Labor isn't taking housing crisis seriously: Greens costing reveals ten times more rentals could be released


The Victorian Greens have said part of their plan to solve the state’s housing crisis could see more than 10,000 homes freed up as rentals, as opposed to just 600 under part of Labor’s plan.

In more signs that the Victorian Labor Government isn’t taking the housing crisis seriously, an independent Parliamentary Budget Office costing obtained by the Greens has revealed that an enforceable vacancy tax — something the Greens have been calling for for some time — would incentivise up to 10,000 more homes to be made available as rentals across the state.

While Labor’s housing plan — including its own vacancy tax changes before Parliament — would effectively do nothing to increase the number of affordable rentals or public homes. 

The Greens have written to the government outlining their concerns that the recent housing statement will make the housing crisis worse. The Greens have invited the government to work with them on reforms that will work to address the spiralling housing crisis, including:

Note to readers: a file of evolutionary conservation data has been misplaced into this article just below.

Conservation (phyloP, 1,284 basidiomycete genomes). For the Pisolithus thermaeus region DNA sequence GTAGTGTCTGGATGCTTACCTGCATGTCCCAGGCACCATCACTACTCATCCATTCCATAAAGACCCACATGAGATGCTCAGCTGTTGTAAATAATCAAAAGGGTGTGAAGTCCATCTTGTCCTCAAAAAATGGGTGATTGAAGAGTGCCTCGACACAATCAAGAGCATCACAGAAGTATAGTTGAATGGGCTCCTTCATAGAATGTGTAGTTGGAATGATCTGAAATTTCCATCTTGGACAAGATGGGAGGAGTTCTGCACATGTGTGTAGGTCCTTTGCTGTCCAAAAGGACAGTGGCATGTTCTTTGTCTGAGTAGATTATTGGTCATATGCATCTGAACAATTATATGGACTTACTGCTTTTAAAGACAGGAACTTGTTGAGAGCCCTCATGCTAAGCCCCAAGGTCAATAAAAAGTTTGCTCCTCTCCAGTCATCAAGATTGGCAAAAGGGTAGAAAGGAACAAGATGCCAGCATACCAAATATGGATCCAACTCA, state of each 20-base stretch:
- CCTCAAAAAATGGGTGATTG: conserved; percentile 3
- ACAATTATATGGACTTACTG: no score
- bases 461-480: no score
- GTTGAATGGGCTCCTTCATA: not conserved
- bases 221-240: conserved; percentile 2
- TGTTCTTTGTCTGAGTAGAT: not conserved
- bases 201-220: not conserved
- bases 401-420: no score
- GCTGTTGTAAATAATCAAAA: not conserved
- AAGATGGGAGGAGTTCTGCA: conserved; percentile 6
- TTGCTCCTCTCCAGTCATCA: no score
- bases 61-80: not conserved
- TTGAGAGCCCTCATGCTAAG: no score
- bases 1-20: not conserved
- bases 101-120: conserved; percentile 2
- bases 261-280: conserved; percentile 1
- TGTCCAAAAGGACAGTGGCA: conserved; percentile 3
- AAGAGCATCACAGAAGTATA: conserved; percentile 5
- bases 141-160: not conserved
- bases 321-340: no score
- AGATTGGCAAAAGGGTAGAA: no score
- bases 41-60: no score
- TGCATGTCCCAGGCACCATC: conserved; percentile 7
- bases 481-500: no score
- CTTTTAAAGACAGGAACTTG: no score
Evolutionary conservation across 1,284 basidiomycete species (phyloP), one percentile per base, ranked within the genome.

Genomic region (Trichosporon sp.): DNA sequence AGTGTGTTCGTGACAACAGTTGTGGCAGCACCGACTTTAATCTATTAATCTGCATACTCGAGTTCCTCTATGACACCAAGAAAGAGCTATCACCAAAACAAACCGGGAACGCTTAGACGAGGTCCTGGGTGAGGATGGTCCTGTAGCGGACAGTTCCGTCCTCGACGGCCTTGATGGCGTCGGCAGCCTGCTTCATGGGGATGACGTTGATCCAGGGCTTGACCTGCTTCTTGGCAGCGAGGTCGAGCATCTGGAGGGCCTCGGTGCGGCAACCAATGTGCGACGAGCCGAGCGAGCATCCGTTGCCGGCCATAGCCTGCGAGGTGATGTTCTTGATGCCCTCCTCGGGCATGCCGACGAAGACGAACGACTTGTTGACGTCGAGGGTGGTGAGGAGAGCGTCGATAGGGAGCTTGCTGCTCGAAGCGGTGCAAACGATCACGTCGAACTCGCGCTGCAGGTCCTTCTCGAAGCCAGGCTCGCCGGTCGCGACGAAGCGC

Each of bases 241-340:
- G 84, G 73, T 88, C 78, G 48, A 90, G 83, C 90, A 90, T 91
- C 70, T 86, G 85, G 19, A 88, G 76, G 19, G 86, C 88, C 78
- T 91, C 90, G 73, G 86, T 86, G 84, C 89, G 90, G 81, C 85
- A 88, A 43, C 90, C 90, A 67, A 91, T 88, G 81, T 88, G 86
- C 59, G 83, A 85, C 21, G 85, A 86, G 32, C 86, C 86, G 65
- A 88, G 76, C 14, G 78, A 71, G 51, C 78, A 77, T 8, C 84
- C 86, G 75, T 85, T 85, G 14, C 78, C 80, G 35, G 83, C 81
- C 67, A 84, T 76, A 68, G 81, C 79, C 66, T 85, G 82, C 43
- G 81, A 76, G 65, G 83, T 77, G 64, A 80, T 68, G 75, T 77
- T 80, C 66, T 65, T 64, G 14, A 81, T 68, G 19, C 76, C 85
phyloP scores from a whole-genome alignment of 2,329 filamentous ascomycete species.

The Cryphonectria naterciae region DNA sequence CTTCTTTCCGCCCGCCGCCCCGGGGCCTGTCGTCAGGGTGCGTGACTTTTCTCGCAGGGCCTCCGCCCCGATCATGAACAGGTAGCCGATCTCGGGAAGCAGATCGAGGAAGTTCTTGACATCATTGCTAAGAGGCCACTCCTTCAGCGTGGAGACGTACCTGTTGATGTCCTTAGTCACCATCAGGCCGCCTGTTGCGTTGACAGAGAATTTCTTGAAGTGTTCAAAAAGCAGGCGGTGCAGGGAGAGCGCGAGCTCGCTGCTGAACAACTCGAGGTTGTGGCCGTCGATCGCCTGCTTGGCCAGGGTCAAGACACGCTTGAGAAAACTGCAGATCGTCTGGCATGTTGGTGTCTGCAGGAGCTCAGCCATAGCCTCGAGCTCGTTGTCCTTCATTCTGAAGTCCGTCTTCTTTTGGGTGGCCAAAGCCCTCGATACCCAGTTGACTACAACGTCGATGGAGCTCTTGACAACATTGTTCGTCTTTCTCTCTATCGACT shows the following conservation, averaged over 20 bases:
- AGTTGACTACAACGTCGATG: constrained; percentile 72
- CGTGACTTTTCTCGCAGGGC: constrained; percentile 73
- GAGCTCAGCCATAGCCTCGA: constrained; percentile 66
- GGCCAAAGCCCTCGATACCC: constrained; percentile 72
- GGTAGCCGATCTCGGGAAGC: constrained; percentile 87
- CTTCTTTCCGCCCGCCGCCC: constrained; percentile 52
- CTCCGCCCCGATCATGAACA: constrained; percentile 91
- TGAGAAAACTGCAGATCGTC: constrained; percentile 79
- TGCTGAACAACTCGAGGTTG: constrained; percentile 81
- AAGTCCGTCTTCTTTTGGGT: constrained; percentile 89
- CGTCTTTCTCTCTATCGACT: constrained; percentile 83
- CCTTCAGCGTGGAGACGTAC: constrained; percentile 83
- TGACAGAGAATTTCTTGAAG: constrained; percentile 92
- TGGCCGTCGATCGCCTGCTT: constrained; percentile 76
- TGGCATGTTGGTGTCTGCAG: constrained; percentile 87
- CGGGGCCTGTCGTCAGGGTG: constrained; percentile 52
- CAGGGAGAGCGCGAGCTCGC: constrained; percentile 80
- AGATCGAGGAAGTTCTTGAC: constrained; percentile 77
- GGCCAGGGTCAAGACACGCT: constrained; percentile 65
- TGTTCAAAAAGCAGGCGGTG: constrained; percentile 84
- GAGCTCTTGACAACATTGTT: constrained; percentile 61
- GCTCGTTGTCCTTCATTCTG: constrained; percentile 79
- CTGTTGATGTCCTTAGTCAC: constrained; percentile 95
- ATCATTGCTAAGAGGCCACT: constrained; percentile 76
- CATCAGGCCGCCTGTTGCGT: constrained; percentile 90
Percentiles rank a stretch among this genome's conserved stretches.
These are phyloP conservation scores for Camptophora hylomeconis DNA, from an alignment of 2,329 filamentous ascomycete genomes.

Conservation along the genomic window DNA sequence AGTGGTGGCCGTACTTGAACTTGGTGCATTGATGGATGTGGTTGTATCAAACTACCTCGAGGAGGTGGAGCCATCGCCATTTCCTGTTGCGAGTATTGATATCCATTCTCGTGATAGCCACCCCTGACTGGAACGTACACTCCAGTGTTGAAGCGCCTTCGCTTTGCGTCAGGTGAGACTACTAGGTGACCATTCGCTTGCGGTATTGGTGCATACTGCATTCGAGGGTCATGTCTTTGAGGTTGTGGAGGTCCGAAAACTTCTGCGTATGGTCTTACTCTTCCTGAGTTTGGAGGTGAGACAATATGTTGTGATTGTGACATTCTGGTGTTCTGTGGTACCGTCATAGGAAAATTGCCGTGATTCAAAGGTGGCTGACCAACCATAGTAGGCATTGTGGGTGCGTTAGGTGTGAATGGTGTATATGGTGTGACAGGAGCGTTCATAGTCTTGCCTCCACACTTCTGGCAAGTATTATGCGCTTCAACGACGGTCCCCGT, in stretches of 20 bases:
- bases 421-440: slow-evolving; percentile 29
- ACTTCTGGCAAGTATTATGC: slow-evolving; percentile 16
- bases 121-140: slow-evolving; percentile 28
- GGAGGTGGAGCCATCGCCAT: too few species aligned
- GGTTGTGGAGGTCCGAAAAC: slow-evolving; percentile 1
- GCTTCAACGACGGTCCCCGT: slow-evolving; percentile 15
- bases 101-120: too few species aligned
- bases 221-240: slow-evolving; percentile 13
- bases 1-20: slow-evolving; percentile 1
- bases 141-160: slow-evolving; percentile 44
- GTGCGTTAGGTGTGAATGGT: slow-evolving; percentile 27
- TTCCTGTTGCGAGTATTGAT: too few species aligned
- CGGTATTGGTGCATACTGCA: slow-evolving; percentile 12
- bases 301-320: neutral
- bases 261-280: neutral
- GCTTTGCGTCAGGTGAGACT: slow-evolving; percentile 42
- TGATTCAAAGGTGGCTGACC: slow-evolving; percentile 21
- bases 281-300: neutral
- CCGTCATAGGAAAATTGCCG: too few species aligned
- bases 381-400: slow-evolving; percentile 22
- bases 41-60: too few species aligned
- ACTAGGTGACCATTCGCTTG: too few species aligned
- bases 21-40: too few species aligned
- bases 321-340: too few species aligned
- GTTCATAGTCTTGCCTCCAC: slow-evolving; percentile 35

• Rent controls to protect renters from out-of-control rent rises via a two-year rent freeze, followed by a permanent cap on rent increases.
  • Stop the plans to privatise public housing land and the wholesale demolition of public housing. And a government commitment to maintain existing housing and build 100,000 new public homes within the decade.

Leader of the Victorian Greens, Samantha Ratnam, said the new PBO data made clear the government is refusing to acknowledge the scale of the housing crisis.

She added that without the reforms the Greens have been putting on the table, the government’s housing plan would make the housing crisis worse.

Quotes attributable to Leader of the Victorian Greens, Samantha Ratnam MLC:

“Labor’s housing plan will make the housing crisis worse.

“There’s nothing in it to prevent renters from continuing to face unlimited rent increases.

“Despite our state’s 125,000 public housing wait list, the plan will see 44 public housing towers demolished and thousands of residents displaced, only for most of the land to be sold off to private developers.

“And as this costing makes clear, Labor is giving up on making housing more affordable because they are opposing plans that could free up over 10,000 homes as potential rentals.

“To ensure our support for any housing plan bills before Parliament, the government will need to commit to reforms that will work such as rent controls, and building more public housing instead of privatisation and selling off public land.”